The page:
Pennies From Heaven (1981) from Johnny Web (Uncle Scoopy; Greg Wroblewski)

Pennies from Heaven is a truly odd pseudo-Brechtian musical about a sheet music salesman who tries to eke out a living during the Great Depression. The songs he peddles are also the songs sung by the characters, although the actors do not actually sing, but simply lip synch along with actual period recordings. The point of the film, if there is one, seems to center on the contrast between the syrupy songs and the stark living conditions of that time. When there is no music, the almost colorless scenes picture grim lives filled with infidelity, prostitution, dire poverty and even murder. When the songs begin, the film transforms into a surreal Hollywood confection, and the realistic cityscapes are replaced with gloriously pastel sets, David Mackie costumes, and fantastical Busby Berkeley choreography. When the songs end, the grey faces and grim brown streets return. As you may well guess, this point is firmly established after about ten minutes, which leaves another two hours or so of lip synching to forgotten songs, seemingly with no additional point to make.

Roger Ebert summed it up well when he said. "PENNIES FROM HEAVEN is dazzling and disappointing in equal measure." I really had to struggle through this film, but you may have better luck if (a) you are a fan of Bertolt Brecht, or (b) you enjoy the saccharine popular songs of the depression era, or (c) you just want to see Christopher Walken steal the movie by stripping and lip synching to a falsetto song while dancing his heart out. 



  • The transfer is anamorphically enhanced (16x9)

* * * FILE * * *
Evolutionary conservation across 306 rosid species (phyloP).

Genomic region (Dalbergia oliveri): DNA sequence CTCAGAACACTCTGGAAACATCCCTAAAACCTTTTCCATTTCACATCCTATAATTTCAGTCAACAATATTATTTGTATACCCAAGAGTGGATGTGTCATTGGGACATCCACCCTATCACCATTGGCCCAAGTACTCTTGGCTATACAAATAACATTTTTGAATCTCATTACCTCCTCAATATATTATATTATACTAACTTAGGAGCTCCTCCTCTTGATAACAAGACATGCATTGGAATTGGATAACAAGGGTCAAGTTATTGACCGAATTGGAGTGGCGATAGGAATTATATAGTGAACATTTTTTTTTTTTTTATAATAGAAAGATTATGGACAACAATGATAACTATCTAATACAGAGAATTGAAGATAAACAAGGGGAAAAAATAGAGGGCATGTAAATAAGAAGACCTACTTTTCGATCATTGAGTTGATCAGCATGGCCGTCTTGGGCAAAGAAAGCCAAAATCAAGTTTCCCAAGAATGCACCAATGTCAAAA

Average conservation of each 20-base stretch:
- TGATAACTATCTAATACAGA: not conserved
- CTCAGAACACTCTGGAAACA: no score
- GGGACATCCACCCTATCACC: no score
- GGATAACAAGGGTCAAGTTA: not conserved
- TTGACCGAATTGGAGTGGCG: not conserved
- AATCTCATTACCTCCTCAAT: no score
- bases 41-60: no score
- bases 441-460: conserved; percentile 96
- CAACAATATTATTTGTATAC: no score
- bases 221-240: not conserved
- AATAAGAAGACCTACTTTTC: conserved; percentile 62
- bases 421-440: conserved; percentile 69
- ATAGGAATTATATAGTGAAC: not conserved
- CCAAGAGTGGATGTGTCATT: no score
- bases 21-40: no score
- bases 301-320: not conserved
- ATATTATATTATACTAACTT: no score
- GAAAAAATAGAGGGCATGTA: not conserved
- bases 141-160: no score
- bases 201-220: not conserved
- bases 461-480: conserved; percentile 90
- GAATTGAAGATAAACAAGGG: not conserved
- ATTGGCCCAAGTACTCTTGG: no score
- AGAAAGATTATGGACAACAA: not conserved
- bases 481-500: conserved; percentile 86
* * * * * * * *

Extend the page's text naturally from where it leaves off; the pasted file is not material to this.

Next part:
• Commentary by scene-specific by film critic Peter Rainer
  • 20th Anniversary Cast and Crew Reunion


Jessica Harper exposes her breasts very briefly.

The Critics Vote ...

The People Vote ...

  • It was budgeted at $22 million for production, and grossed nine million dollars.
The meaning of the IMDb score: 7.5 usually indicates a level of excellence equivalent to about three and a half stars from the critics. 6.0 usually indicates lukewarm watchability, comparable to approximately two and a half stars from the critics. The fives are generally not worthwhile unless they are really your kind of material, equivalent to about a two star rating from the critics, or a C- from our system. Films rated below five are generally awful even if you like that kind of film - this score is roughly equivalent to one and a half stars from the critics or a D on our scale. (Possibly even less, depending on just how far below five the rating is.

My own guideline: A means the movie is so good it will appeal to you even if you hate the genre. B means the movie is not good enough to win you over if you hate the genre, but is good enough to do so if you have an open mind about this type of film. C means it will only appeal to genre addicts, and has no crossover appeal. (C+ means it has no crossover appeal, but will be considered excellent by genre fans, while C- indicates that it we found it to be a poor movie although genre addicts find it watchable). D means you'll hate it even if you like the genre. E means that you'll hate it even if you love the genre. F means that the film is not only unappealing across-the-board, but technically inept as well. Any film rated C- or better is recommended for fans of that type of film. Any film rated B- or better is recommended for just about anyone. We don't score films below C- that often, because we like movies and we think that most of them have at least a solid niche audience. Now that you know that, you should have serious reservations about any movie below C-.

Based on this description, it's a C, basically an experimental art film, albeit one with a very large budget and major stars. While not a masterpiece, it succeeds in many ways, but they were strange ways, and the producers should have known that this aloof, arty, social lecture of a film could not recoup its expenses, or maybe they did know, but chose to support the arts.

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